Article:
We have a ring $R$, commutative, and $f_1,\dots,f_n$ polynomials in $R[x]$ monic, with $\deg f_i\ge 1$. It is straightforward to show that there is a ring extension $R\subset S$ such that $S$ contains all of the roots of the set of polynomials (the polynomials split in $S$). Basically one uses the result that if $x$ is integral over $R$, then $R[x]$ is a finitely generated as an $R$-module, and then induct.
I would like to
a) Show that there is an integral ring extension $T$ over $R$ such that every monic polynomial (non-constant) splits in $R$.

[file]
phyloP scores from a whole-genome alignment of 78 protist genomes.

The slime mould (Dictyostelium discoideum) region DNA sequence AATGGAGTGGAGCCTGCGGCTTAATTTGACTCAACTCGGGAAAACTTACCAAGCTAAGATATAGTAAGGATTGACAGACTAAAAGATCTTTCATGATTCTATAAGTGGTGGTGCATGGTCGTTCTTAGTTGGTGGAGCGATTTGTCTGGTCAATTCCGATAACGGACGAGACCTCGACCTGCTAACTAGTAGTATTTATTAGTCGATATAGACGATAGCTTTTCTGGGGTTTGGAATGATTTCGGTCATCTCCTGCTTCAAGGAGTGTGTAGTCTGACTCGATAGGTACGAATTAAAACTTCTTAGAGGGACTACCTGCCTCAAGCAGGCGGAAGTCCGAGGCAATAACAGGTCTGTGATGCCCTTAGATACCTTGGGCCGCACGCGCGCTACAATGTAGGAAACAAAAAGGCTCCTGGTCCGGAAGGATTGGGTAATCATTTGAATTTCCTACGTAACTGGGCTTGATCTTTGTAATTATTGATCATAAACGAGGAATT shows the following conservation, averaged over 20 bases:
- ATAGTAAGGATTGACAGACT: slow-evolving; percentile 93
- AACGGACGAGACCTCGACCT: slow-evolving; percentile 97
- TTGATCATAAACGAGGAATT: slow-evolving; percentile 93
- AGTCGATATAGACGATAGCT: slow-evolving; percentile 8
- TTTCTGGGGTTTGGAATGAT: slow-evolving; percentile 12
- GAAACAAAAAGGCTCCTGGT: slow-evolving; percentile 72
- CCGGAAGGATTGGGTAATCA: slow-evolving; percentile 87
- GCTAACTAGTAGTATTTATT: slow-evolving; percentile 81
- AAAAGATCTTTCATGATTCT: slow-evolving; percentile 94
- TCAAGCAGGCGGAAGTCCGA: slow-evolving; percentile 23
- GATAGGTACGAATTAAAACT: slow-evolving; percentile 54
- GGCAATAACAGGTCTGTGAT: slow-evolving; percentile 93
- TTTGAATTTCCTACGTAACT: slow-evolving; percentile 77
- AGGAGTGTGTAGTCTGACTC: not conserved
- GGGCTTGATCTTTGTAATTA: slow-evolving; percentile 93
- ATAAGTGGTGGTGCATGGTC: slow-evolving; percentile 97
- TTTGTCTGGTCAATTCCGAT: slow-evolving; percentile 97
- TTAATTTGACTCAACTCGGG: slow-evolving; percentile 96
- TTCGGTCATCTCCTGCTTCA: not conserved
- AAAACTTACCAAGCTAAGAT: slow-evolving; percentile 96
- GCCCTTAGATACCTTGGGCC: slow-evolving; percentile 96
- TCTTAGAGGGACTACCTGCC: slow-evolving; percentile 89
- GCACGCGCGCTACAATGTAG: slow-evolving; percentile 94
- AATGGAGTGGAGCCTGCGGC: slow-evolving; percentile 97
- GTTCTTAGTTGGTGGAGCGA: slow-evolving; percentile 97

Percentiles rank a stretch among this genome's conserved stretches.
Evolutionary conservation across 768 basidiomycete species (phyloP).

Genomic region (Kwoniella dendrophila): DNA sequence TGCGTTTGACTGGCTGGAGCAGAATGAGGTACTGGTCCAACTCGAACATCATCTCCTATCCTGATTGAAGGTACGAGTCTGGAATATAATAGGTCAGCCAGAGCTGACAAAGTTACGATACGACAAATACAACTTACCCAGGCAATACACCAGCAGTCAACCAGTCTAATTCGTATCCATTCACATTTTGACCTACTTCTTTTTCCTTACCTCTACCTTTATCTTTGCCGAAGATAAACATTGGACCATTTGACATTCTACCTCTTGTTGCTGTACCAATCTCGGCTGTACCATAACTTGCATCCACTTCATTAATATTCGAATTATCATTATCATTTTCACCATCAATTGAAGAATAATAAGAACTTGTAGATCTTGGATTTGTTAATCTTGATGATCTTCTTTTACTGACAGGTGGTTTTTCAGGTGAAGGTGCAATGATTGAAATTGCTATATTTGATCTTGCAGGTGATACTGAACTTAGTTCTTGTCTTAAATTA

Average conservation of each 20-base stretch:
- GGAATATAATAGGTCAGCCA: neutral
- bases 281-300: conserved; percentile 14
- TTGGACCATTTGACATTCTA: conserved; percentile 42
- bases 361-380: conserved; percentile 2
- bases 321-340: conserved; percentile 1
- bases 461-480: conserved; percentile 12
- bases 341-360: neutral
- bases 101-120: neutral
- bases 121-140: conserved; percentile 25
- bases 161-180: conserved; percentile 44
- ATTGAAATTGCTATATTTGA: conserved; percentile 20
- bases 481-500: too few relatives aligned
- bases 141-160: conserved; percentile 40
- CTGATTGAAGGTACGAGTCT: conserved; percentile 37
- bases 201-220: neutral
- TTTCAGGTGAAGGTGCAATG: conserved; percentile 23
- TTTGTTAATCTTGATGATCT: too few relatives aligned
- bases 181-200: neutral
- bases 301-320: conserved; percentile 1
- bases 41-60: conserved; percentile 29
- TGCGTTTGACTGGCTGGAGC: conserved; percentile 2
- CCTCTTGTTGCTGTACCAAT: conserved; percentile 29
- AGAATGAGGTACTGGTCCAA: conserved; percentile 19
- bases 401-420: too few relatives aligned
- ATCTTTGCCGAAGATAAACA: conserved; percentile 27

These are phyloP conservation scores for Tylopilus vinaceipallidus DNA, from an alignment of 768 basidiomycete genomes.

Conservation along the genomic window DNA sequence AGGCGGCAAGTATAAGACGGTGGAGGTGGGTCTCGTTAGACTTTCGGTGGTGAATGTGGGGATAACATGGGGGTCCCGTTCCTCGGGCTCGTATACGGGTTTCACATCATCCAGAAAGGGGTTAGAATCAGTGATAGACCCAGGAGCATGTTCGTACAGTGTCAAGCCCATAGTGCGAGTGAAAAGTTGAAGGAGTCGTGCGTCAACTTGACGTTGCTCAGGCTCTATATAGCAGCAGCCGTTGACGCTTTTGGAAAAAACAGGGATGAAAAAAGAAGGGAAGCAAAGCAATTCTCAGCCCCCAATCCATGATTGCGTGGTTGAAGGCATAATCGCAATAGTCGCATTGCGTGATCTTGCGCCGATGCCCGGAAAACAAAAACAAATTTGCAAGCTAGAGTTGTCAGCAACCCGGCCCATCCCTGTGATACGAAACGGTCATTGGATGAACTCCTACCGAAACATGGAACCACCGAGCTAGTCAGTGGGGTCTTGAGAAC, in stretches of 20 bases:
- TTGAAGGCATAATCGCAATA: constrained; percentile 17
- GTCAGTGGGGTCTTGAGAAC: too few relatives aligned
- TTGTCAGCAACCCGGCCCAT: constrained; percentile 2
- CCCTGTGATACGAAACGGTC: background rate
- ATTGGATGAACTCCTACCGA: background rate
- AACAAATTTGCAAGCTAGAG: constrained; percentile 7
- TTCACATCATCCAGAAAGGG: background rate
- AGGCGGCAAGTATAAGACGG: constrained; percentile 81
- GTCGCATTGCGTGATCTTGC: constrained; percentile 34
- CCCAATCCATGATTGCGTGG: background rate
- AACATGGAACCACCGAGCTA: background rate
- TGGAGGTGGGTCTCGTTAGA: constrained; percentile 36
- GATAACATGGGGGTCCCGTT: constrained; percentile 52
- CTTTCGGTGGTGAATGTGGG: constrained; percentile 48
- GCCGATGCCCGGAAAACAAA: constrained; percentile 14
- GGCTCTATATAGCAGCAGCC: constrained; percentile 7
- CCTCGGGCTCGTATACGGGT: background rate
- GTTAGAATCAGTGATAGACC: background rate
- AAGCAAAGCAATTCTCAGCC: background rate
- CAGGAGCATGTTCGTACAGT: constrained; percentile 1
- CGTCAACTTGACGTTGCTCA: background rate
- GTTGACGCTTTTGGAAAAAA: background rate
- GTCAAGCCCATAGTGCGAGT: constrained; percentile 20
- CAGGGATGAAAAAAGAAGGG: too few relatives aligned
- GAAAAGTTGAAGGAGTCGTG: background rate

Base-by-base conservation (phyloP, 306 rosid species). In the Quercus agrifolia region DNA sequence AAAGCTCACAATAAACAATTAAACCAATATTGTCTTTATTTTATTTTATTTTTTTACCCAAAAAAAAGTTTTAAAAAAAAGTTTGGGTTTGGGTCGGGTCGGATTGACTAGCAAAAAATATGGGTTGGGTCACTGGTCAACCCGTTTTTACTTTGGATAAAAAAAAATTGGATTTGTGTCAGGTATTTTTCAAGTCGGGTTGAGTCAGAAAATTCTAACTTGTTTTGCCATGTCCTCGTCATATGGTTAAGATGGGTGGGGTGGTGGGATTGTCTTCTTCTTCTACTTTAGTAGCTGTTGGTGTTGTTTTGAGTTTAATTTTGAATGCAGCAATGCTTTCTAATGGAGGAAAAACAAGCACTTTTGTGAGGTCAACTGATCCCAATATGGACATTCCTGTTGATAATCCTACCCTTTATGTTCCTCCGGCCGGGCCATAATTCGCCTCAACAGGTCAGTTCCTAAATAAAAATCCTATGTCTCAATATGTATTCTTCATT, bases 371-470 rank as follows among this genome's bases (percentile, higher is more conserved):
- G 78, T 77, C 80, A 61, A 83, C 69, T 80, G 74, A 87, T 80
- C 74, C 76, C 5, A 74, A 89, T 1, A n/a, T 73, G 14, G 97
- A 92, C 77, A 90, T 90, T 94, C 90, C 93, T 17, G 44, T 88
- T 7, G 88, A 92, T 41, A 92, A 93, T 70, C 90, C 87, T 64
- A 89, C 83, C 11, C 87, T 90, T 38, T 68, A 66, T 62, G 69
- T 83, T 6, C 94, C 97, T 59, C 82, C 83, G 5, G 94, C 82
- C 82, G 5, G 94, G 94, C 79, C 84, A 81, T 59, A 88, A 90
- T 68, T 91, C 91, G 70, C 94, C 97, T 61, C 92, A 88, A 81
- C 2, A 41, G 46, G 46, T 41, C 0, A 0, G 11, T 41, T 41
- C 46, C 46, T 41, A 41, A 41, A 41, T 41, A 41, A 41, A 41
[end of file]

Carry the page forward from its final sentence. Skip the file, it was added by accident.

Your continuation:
and use a) to show
b) That if we have $R\subset T\subset S$, with $T$ the integral closure of $R$ in $S$, then for any $f,g\in S[x]$ monic, with $fg\in T[x]$, then $f$ and $g$ are each in $T[x]$. [No assumptions about the integrality of the ring $R$.]
If we could assume that $R$ were integral it would be easier, since we could think of things in the field of fractions. Any help for how to proceed would be much appreciated.